Key Trends for the landmark tournament

The UEFA Women’s Euro 2022 got underway on 6th July, with England winning the curtain-raiser against Austria. A strong start for the hosts. With a month of football still to look forward to, Cam Scott – a member of our Women’s Sport Strategy team – picks out five things to look out for in the tournament ahead.

   1. High hopes for hosts’ Head Coach

Host nation England are one of the favourites for the tournament and are in red-hot form under the leadership of their recently-appointed Head Coach, Sarina Wiegman. The Dutchwoman – who is regarded as one of the best coaches in women’s football – has guided England to 12 wins from her opening 14 games in charge. Wiegman has past European Championship success under her belt having led Netherlands to the trophy in 2017 and will be looking to repeat that feat this time round.

    2. Attendance records set to be shattered

Tickets for the final at Wembley sold out within an hour of going on sale, meaning that a new attendance record is expected to be set on 31st July. The current record for any Euro’s match – men or women – stands at 79,115, while the record for a women’s European Championship Final is 41,302. UEFA has also announced that 500,000 of the 700,000 available tickets have been sold, meaning the event is on track to more than double the 240,000 attendees at the 2017 tournament.

   3. Fans flock from around the globe and millions tuning in on TV

There are expected to be over 96,000 global visitors from 95 territories heading to the UK for the tournament. Those that can’t make it in-person will be keeping up with all the action from afar and it’s expected that the international broadcast audience could reach over 250 million across more than 195 territories.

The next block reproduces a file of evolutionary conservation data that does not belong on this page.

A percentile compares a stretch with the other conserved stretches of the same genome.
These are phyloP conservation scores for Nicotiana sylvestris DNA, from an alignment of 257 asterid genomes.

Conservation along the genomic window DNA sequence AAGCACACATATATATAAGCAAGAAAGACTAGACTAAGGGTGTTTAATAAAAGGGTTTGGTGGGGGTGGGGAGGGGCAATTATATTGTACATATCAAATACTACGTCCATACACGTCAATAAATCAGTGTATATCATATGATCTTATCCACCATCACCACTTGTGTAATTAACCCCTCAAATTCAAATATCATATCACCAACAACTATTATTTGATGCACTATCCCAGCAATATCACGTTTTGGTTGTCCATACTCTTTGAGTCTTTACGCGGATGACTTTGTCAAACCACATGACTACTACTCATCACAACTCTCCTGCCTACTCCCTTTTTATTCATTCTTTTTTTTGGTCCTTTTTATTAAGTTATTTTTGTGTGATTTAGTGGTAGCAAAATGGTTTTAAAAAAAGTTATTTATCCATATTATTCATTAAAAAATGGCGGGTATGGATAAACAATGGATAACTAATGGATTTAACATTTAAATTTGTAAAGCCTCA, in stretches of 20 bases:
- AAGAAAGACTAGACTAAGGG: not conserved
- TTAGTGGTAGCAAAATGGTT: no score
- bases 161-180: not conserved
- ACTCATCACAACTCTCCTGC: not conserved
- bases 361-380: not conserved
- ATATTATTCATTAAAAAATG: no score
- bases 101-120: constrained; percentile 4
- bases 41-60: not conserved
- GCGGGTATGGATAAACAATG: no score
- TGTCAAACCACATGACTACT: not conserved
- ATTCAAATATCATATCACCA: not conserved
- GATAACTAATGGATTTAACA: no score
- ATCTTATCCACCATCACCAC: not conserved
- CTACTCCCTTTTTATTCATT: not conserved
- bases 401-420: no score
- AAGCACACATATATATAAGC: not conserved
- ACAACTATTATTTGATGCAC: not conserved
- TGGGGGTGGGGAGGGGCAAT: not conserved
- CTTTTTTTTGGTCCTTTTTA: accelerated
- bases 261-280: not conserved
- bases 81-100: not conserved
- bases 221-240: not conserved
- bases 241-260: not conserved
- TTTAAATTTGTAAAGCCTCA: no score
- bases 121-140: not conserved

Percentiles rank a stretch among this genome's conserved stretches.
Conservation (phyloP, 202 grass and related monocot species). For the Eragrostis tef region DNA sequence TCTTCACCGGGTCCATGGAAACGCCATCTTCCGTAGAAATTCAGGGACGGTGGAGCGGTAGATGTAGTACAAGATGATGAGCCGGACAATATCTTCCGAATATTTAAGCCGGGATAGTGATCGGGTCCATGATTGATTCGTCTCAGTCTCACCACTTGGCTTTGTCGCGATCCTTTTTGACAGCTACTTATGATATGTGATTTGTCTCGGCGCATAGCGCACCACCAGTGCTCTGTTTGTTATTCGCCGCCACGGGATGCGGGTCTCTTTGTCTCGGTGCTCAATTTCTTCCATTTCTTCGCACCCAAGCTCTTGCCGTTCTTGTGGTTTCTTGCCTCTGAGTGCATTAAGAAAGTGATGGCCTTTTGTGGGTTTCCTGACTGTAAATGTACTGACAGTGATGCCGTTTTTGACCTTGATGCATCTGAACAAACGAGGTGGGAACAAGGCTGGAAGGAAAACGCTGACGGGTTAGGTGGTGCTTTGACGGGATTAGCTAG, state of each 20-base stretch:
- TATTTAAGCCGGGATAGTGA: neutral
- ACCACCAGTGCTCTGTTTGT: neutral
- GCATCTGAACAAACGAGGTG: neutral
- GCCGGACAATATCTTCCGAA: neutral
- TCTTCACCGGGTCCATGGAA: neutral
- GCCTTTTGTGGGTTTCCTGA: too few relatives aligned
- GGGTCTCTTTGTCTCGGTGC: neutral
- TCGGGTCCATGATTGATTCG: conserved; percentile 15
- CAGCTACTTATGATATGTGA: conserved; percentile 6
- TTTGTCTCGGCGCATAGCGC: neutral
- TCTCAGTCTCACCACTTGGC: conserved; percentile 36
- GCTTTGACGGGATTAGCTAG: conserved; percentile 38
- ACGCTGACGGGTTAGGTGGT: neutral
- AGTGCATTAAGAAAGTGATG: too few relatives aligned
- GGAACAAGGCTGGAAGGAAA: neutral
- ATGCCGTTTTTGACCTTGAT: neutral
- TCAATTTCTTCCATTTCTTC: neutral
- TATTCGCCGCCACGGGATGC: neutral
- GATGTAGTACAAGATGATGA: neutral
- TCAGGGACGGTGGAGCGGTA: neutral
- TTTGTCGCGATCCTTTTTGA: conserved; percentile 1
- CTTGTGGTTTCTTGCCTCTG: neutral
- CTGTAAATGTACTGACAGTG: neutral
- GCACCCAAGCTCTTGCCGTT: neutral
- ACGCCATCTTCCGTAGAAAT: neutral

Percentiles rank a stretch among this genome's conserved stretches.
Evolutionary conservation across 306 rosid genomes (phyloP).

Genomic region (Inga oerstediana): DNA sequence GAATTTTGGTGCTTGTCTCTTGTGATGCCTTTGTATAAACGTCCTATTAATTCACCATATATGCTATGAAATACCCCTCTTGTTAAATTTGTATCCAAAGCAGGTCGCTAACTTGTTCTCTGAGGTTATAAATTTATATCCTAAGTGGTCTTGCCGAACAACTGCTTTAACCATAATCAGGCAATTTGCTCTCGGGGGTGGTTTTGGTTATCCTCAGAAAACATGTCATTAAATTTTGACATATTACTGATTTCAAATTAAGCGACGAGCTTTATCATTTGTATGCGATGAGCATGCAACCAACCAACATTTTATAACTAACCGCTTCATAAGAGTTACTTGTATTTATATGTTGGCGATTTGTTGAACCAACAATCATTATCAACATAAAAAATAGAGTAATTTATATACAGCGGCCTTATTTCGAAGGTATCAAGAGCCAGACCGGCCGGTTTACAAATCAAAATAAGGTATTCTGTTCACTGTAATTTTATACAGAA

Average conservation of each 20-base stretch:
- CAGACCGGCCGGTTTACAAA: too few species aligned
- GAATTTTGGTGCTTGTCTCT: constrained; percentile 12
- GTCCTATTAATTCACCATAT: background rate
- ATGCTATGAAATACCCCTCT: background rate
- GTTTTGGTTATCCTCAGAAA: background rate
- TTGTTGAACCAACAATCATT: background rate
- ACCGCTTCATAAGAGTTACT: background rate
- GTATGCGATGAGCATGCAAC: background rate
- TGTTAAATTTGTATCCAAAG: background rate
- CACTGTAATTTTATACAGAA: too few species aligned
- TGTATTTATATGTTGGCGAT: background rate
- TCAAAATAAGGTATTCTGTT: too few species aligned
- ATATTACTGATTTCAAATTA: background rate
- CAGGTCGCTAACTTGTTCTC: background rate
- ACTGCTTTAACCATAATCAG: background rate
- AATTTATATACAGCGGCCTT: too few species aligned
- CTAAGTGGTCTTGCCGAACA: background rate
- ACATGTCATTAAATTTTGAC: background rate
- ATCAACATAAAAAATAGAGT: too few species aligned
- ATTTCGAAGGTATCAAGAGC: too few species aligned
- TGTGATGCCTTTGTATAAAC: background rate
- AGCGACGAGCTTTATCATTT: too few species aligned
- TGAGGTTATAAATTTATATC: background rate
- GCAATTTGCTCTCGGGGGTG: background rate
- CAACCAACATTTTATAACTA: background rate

4. Unprecedented commercial activity  

The FA has announced that it is anticipating ‘the biggest women’s European sport event in history’ and expects it to deliver over £54 million in economic activity. With 18 partners in total, there will be an unprecedented level of sponsor activity too – demonstrating the rising commercial interest in women’s football. Whilst not partners of UEFA, our clients Lucozade and Nuffield Health are two brands who will also be activating around the tournament, leveraging their respective partnerships with The Lionesses and The FA.

    5. Brightest stars performing on the biggest stage

This year’s tournament will feature not only the best players on the continent, but some of the best players in the world. Norway’s Caroline Graham Hansen, Spain’s Jenni Hermoso, Denmark’s Pernille Harder, France’s Marie-Antoinette Katoto, Netherland’s Vivianne Miedema and England’s Ellen White are among those to watch out for at the tournament.